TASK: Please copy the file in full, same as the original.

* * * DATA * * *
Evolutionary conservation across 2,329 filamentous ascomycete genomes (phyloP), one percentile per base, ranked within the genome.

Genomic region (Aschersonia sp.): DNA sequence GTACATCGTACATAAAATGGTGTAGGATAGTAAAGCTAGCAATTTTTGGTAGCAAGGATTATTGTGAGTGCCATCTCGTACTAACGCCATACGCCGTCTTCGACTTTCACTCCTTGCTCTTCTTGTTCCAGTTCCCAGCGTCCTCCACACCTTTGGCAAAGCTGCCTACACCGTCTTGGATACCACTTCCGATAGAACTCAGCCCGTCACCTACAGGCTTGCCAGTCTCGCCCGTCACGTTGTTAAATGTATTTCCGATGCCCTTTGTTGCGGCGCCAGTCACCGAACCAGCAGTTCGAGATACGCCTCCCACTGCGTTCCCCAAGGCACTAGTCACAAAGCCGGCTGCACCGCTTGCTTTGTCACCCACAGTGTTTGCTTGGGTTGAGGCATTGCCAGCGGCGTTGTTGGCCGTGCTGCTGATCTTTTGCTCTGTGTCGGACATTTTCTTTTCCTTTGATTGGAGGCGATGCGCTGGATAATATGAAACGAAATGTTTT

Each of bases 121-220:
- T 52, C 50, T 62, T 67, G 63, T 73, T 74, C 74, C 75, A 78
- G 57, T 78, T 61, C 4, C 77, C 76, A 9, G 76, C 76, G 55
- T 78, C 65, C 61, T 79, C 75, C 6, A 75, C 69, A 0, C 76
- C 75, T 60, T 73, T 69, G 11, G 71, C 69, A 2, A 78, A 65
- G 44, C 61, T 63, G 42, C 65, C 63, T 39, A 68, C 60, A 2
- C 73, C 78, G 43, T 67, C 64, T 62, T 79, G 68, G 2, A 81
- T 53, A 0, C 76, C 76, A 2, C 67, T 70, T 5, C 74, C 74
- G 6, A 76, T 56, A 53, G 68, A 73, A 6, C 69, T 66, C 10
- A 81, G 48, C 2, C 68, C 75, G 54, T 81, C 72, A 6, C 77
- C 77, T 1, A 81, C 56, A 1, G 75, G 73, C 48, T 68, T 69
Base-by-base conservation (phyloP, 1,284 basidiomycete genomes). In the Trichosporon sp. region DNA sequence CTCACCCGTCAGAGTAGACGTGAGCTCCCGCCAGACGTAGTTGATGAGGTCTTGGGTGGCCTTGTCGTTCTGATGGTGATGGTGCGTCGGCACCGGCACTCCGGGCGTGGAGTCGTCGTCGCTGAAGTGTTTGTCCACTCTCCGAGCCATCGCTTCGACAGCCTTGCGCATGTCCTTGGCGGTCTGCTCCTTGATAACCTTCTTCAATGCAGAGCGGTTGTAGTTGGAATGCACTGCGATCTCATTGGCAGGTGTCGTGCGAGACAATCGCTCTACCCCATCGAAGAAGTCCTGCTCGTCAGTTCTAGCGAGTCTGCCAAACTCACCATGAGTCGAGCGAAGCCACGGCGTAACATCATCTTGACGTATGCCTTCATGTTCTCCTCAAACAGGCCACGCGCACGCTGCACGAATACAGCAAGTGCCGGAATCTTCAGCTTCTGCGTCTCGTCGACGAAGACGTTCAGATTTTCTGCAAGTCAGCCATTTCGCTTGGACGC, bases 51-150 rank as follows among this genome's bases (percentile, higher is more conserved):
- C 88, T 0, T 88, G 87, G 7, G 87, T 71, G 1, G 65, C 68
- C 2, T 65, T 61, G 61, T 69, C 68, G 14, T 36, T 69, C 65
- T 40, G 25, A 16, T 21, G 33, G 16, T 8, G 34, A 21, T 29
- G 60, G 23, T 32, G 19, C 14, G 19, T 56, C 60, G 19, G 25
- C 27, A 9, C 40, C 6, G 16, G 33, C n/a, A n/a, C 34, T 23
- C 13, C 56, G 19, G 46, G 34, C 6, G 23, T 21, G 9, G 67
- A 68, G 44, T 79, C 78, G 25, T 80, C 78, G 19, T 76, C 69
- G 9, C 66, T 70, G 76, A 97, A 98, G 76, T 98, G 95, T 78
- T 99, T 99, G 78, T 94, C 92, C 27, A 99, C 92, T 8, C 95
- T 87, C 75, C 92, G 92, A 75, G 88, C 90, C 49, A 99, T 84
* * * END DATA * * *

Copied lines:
Evolutionary conservation across 2,329 filamentous ascomycete genomes (phyloP), one percentile per base, ranked within the genome.

Genomic region (Aschersonia sp.): DNA sequence GTACATCGTACATAAAATGGTGTAGGATAGTAAAGCTAGCAATTTTTGGTAGCAAGGATTATTGTGAGTGCCATCTCGTACTAACGCCATACGCCGTCTTCGACTTTCACTCCTTGCTCTTCTTGTTCCAGTTCCCAGCGTCCTCCACACCTTTGGCAAAGCTGCCTACACCGTCTTGGATACCACTTCCGATAGAACTCAGCCCGTCACCTACAGGCTTGCCAGTCTCGCCCGTCACGTTGTTAAATGTATTTCCGATGCCCTTTGTTGCGGCGCCAGTCACCGAACCAGCAGTTCGAGATACGCCTCCCACTGCGTTCCCCAAGGCACTAGTCACAAAGCCGGCTGCACCGCTTGCTTTGTCACCCACAGTGTTTGCTTGGGTTGAGGCATTGCCAGCGGCGTTGTTGGCCGTGCTGCTGATCTTTTGCTCTGTGTCGGACATTTTCTTTTCCTTTGATTGGAGGCGATGCGCTGGATAATATGAAACGAAATGTTTT

Each of bases 121-220:
- T 52, C 50, T 62, T 67, G 63, T 73, T 74, C 74, C 75, A 78
- G 57, T 78, T 61, C 4, C 77, C 76, A 9, G 76, C 76, G 55
- T 78, C 65, C 61, T 79, C 75, C 6, A 75, C 69, A 0, C 76
- C 75, T 60, T 73, T 69, G 11, G 71, C 69, A 2, A 78, A 65
- G 44, C 61, T 63, G 42, C 65, C 63, T 39, A 68, C 60, A 2
- C 73, C 78, G 43, T 67, C 64, T 62, T 79, G 68, G 2, A 81
- T 53, A 0, C 76, C 76, A 2, C 67, T 70, T 5, C 74, C 74
- G 6, A 76, T 56, A 53, G 68, A 73, A 6, C 69, T 66, C 10
- A 81, G 48, C 2, C 68, C 75, G 54, T 81, C 72, A 6, C 77
- C 77, T 1, A 81, C 56, A 1, G 75, G 73, C 48, T 68, T 69
Base-by-base conservation (phyloP, 1,284 basidiomycete genomes). In the Trichosporon sp. region DNA sequence CTCACCCGTCAGAGTAGACGTGAGCTCCCGCCAGACGTAGTTGATGAGGTCTTGGGTGGCCTTGTCGTTCTGATGGTGATGGTGCGTCGGCACCGGCACTCCGGGCGTGGAGTCGTCGTCGCTGAAGTGTTTGTCCACTCTCCGAGCCATCGCTTCGACAGCCTTGCGCATGTCCTTGGCGGTCTGCTCCTTGATAACCTTCTTCAATGCAGAGCGGTTGTAGTTGGAATGCACTGCGATCTCATTGGCAGGTGTCGTGCGAGACAATCGCTCTACCCCATCGAAGAAGTCCTGCTCGTCAGTTCTAGCGAGTCTGCCAAACTCACCATGAGTCGAGCGAAGCCACGGCGTAACATCATCTTGACGTATGCCTTCATGTTCTCCTCAAACAGGCCACGCGCACGCTGCACGAATACAGCAAGTGCCGGAATCTTCAGCTTCTGCGTCTCGTCGACGAAGACGTTCAGATTTTCTGCAAGTCAGCCATTTCGCTTGGACGC, bases 51-150 rank as follows among this genome's bases (percentile, higher is more conserved):
- C 88, T 0, T 88, G 87, G 7, G 87, T 71, G 1, G 65, C 68
- C 2, T 65, T 61, G 61, T 69, C 68, G 14, T 36, T 69, C 65
- T 40, G 25, A 16, T 21, G 33, G 16, T 8, G 34, A 21, T 29
- G 60, G 23, T 32, G 19, C 14, G 19, T 56, C 60, G 19, G 25
- C 27, A 9, C 40, C 6, G 16, G 33, C n/a, A n/a, C 34, T 23
- C 13, C 56, G 19, G 46, G 34, C 6, G 23, T 21, G 9, G 67
- A 68, G 44, T 79, C 78, G 25, T 80, C 78, G 19, T 76, C 69
- G 9, C 66, T 70, G 76, A 97, A 98, G 76, T 98, G 95, T 78
- T 99, T 99, G 78, T 94, C 92, C 27, A 99, C 92, T 8, C 95
- T 87, C 75, C 92, G 92, A 75, G 88, C 90, C 49, A 99, T 84